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Welcome to The Barack Obama Show!

TV's most expensive reality program hits prime time again tonight with the president's speech. Tune in only if you can afford it.

by
Kyle Smith

Bio

April 29, 2009 - 12:00 am

Like it or not, TV’s most expensive reality program, The Barack Obama Show, is hitting prime time again for its fourth episode Wednesday night, costing the networks a cool $10 million per hour in combined lost advertising revenue. Lucky them. It’s costing the rest of us a $1.8 trillion budget deficit this year alone.

The Barack Obama Show may be a prime-time mainstay, but like a daytime soap it has a tendency to repeat story lines. We can certainly hope the president will completely surprise us by saying, “I’m going to take a break from proposing any more grand projects for now. What’d everybody think of that guy stealing home in the Red Sox-Yankees game?”

It seems more likely, though, that he’ll fall into his usual habits of trying to sell an increasingly skeptical public on fantastically grandiose schemes using misdirection, twisted logic, straw men, and a simultaneous blend of reassurance and warning — a brand of feel-good alarmism — unique to this presidency. Here’s what to listen for in the latest biggest speech ever, and what those words actually mean:

Ideology. Partisanship. Rigidity. The Past

These are all very bad things, dangerous traps to fall into. Except when we’re talking about rigid, unquestioning fealty to a curious, unproven idea from the past — 1931 — known as Keynesian economics. Which means betting $787 billion of money we don’t have, most of which won’t be spent this year, to fight a recession that most economists think will be over in a few months. With respect to this partisan ideology, we must remain completely silent, not bothering to weigh its proposals to competing ones, before it is signed into law. Retaining some provision for flexibility in the stimulus? That would have been too rigid. And measuring the current plan against history, such as the failed Keynesian stimulus in Japan in the 1990s, would amount to getting stuck in the failed notions of the past.

False tradeoffs

Obama will probably make the point again that anyone who says that more of A means less of B just isn’t using his imagination. Why is he so popular? Who doesn’t like something for nothing? It’s easy to get caught up in the madcap joy of his reasoning. He’s like a toddler making his first trip to Toys R Us whose policy is to grab all he can, as fast as he can, and let somebody else pay. Obama keeps saying that only five percent of our neighbors — the intimidating people we don’t know in the mansion on the hill — will have to pay for anything. And it’s a big anything. It includes unlimited free health care with no pesky worries about all the problems that crop up in socialized meds countries, converting the energy grid to operate on rainbows and smiles, and a first-class education guaranteed to set every girl and boy on a path to becoming a powerful lobbyist/cabinet appointee.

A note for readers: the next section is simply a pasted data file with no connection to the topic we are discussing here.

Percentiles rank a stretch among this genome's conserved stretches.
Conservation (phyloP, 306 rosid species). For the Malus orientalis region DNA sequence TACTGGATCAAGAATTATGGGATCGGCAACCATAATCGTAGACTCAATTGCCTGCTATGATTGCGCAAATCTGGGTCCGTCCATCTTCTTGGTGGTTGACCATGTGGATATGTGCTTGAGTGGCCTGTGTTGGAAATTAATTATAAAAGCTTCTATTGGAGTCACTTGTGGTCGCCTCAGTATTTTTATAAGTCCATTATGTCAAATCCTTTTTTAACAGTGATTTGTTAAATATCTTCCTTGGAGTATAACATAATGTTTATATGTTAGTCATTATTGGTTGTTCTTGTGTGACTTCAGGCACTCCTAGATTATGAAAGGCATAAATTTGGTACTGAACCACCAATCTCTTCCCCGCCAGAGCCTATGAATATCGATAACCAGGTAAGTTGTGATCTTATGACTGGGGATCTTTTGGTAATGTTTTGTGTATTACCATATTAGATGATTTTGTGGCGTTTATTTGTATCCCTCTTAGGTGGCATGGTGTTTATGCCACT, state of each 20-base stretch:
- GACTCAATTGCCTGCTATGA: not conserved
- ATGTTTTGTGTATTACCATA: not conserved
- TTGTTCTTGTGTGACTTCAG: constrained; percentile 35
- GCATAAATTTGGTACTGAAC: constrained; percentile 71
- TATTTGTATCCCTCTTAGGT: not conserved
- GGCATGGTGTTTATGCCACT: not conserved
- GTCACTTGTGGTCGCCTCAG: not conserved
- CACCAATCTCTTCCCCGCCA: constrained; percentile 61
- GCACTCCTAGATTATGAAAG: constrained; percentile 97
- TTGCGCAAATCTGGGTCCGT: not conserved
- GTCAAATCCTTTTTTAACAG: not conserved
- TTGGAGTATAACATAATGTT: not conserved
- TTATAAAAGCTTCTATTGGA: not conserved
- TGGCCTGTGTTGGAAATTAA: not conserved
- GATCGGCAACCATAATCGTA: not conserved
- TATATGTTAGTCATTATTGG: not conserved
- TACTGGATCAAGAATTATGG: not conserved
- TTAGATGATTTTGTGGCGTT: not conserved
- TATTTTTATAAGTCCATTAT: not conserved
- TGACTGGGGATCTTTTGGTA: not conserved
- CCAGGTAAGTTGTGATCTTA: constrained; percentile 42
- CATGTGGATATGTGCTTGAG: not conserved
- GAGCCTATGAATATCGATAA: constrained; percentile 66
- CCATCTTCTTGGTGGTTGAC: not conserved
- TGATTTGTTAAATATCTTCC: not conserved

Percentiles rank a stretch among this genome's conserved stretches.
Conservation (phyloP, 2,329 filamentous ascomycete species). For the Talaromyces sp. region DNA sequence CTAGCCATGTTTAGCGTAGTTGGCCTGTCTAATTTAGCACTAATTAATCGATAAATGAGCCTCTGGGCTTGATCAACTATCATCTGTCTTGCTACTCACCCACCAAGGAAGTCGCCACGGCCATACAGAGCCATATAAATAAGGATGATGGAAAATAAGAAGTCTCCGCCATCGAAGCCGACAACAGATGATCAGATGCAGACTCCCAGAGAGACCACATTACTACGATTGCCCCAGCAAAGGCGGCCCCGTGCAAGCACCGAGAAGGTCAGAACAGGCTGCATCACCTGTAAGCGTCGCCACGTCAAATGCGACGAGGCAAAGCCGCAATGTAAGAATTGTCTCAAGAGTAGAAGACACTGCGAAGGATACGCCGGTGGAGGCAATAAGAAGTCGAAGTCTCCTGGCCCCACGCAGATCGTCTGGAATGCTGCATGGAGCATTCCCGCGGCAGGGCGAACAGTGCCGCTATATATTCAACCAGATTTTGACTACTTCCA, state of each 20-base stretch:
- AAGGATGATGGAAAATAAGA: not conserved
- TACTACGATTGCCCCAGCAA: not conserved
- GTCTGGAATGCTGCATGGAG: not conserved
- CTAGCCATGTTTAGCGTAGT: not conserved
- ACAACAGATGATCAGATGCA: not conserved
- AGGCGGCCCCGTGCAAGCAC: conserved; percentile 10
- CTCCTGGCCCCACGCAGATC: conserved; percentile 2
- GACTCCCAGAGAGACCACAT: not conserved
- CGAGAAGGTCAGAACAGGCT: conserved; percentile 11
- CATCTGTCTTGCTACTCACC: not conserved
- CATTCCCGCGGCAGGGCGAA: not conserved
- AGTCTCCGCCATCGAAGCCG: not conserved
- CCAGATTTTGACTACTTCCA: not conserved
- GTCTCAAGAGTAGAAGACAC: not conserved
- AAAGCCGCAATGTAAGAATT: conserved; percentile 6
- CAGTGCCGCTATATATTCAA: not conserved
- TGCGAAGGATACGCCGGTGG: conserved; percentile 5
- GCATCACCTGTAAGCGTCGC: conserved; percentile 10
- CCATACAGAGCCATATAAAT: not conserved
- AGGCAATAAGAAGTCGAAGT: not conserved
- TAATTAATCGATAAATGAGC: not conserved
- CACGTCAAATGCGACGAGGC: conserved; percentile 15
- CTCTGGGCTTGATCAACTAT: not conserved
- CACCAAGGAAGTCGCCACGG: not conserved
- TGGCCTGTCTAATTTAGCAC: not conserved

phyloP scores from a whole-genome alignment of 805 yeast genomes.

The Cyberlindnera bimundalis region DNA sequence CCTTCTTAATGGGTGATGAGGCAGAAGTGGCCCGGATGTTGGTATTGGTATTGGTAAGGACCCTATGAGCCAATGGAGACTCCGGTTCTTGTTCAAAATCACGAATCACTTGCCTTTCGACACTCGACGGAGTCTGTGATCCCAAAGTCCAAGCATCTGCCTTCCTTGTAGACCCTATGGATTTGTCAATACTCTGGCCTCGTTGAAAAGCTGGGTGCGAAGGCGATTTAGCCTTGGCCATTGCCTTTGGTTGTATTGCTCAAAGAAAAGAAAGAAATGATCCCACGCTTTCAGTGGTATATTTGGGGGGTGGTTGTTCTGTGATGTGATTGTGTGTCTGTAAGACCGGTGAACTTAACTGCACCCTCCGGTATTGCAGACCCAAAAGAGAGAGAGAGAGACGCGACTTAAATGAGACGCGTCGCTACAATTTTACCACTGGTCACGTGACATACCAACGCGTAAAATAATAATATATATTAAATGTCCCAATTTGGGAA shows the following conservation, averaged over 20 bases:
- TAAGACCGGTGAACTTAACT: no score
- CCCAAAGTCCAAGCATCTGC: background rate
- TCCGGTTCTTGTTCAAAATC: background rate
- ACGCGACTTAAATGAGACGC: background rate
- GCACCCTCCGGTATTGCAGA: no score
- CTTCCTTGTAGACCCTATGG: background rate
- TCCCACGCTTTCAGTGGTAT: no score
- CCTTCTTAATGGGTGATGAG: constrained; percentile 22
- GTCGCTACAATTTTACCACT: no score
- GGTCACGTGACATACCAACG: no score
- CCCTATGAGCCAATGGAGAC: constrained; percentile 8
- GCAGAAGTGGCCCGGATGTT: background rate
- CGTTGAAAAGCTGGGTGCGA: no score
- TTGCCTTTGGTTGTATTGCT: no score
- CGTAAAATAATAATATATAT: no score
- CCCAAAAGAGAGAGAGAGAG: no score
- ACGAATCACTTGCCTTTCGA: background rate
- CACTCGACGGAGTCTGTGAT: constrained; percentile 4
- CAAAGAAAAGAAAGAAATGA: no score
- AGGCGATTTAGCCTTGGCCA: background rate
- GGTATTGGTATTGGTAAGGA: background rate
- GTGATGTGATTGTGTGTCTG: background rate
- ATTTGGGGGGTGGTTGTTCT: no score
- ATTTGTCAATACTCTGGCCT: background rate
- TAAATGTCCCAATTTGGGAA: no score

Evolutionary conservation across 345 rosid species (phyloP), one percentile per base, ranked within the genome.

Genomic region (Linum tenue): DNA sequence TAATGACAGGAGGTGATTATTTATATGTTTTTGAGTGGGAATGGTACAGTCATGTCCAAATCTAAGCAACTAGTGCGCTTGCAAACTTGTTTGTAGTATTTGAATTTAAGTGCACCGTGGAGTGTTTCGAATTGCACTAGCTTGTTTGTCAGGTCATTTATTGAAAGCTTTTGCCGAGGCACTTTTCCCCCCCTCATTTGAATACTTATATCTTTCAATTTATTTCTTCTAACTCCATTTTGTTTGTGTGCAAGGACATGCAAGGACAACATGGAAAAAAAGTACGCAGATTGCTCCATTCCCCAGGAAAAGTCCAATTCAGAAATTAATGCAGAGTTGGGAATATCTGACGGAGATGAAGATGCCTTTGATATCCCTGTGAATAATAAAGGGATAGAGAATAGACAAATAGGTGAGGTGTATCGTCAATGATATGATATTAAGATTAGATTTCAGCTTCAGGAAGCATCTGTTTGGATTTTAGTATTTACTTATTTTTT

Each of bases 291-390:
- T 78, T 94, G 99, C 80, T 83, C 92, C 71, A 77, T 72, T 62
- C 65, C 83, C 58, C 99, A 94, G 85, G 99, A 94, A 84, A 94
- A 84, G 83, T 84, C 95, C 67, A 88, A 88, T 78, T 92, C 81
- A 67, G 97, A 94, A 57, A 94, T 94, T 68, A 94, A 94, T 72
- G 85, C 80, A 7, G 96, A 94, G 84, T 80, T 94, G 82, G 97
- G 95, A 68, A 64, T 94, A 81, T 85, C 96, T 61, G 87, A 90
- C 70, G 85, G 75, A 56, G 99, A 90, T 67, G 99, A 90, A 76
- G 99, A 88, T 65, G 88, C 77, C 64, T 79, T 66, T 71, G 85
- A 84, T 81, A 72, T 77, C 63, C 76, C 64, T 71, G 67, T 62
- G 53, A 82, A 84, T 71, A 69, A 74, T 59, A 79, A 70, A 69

Ultimately

You can stretch this adverb pretty far. Obama knows the economy is America’s chief concern. People want to get back to work. They want stocks to rise. They want credit to flow. None of this has much of a connection with education, energy, or health care, except when you use a limitless elastic concept like “ultimately” or “finally” or “at the end of the day.” Like a car salesman who argues that spending extra money on a precious, invisible, perhaps mythical undercoating is ultimately the key to your car retaining its value over the years, Obama will use the economy to upsell you on hundreds of billions of dollars of new spending.

Hard choices. Tough decisions. Sacrifices

Obama loves to talk about how nothing will be easy. It makes him seem like a serious, thoughtful person. Especially when he says it in that rich, resonant voice. The kind of voice that plays God in whimsical comedy fantasy movies, or tells you at the end of the drug commercial, “Ask your doctor.” But he won’t actually call for the average person to give up anything. The hard choices, in the end, amount to things like: Should we get everything we ever wanted tomorrow or grit our teeth, bear down, and wait till the day after tomorrow?

Responsibility. Accountability

These concepts will be applied exclusively to corporate America and those shadowy individuals in the top five percent who knocked the country off course through over leveraging, thanks to artificially low interest rates and profiting from Ponzi schemes and the greater fool theory. They don’t apply to the government, which is doing all of the same things on a much larger scale and continues not to worry about the biggest Ponzi scheme ever created: Social Security.

Kyle Smith is a film critic for the the New York Post. His website is at www.kylesmithonline.com.
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